Consumer Reports tests sunscreens for protection against ultraviolet rays

LOS ANGELES (KABC) -- Sunscreen is essential to prevent sunburns and skin cancer, but do consumers know how well the solution is really protecting them? Consumer Reports put several sunscreens to the test.

The SPF on sunscreens is supposed to indicate the amount of protection people get from the sun's UVB rays, which cause sunburn and increase the risk of skin cancer.

Consumer Reports tested 34 sunscreens to see if they deliver. Technicians applied sunscreen to testers' backs and had them soak in a tub for about 40 to 80 minutes, depending on the product's water-resistance claim. Then, the testers were exposed to UVB light.

The next day, the test area was examined for redness. The results made technicians concerned.

"Almost one-third of the sunscreens we tested had SPFs below what they promised. If you aren't getting the protection you think you are that could be a problem," said Trisha Calvo, deputy content editor for health and nutrition at Consumer Reports.

For example, Banana Boat Sport Spray claims to have an SPF of 50 plus, but it averages only an SPF of 24. The Yes to Cucumber's Natural sunscreen claims it has an SPF of 30, but only averaged about 14.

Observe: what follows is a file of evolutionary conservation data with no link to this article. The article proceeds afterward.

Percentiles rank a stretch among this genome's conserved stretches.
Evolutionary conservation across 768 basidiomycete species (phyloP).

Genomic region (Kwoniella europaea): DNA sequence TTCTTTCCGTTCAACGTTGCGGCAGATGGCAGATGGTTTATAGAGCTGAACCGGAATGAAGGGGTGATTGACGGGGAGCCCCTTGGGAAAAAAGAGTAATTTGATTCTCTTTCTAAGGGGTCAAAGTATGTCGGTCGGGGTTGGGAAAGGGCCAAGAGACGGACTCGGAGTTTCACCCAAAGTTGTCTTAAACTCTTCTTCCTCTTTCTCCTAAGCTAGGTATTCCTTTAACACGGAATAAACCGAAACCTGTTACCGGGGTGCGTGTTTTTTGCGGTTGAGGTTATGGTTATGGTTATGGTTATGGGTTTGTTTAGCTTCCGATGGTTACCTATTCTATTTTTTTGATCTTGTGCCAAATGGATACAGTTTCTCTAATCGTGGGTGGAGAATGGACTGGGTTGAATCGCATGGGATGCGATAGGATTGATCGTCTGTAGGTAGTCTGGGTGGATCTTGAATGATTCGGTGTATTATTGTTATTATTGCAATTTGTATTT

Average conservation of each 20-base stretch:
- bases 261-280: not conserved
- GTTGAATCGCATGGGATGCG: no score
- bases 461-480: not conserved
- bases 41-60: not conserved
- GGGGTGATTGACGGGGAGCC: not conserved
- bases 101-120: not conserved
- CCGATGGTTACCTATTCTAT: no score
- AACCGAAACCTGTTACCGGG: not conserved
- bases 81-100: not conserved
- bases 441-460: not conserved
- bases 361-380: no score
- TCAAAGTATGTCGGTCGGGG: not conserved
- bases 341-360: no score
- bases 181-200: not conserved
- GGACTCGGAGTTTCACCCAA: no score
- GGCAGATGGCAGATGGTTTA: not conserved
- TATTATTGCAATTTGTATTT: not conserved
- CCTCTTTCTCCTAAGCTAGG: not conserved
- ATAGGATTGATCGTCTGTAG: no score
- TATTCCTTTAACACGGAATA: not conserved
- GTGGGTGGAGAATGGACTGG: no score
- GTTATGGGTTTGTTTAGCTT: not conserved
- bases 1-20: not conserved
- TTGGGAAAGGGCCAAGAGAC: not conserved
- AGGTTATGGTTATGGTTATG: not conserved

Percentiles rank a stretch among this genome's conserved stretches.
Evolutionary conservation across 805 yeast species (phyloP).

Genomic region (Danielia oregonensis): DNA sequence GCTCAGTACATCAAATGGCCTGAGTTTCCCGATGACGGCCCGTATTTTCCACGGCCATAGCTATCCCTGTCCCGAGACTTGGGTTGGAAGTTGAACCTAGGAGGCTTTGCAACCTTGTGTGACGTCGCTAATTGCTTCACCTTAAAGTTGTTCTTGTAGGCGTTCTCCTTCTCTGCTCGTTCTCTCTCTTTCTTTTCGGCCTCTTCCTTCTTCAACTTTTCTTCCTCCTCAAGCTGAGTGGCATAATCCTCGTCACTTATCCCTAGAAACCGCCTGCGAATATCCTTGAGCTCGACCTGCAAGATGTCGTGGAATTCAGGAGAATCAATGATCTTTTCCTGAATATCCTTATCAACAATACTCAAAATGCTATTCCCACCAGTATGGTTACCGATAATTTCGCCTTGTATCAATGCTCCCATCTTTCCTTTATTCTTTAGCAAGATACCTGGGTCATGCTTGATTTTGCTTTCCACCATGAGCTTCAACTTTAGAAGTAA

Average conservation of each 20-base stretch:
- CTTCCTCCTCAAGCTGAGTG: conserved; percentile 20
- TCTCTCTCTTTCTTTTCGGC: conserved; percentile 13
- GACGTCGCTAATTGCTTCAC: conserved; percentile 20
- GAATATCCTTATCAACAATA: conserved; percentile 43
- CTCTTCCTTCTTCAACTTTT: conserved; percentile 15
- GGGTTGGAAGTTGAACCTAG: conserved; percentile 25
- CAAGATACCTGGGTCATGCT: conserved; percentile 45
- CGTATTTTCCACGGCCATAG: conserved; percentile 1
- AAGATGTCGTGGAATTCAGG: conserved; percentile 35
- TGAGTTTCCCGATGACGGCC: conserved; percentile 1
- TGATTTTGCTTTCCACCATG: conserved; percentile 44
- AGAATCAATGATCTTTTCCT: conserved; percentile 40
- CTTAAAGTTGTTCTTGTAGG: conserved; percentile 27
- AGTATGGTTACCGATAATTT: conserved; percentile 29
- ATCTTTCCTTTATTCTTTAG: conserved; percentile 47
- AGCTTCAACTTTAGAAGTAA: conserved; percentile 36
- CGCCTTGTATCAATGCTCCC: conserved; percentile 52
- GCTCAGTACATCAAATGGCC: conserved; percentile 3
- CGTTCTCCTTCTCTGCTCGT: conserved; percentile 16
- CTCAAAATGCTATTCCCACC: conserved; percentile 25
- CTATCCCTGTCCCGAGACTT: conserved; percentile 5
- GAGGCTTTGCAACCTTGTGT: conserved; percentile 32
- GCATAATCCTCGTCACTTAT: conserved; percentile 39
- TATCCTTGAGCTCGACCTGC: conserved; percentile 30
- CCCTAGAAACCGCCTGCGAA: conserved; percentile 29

Consumers also want a sunscreen that is effective against UVA rays, which are linked to aging, skin damage and cancer.

Sunscreens that promise a "broad spectrum" of protection should provide both UVA and UVB protection. But in the Consumer Reports' lab tests, some of the sunscreens did not adequately guard against UVA rays.

"The worst is this Aloe Gator gel. It really fell down when it came to UVA protection," Calvo said.

Consumer Reports did find 15 sunscreens to recommend, which includes the NO-AD Sport SPF 50 lotion for $10 and the sport continuous spray with an SPF 30 from WalMart's Equate brand for $8. There is also the Equate Ultra Protection Lotion SPF 50 for $9.
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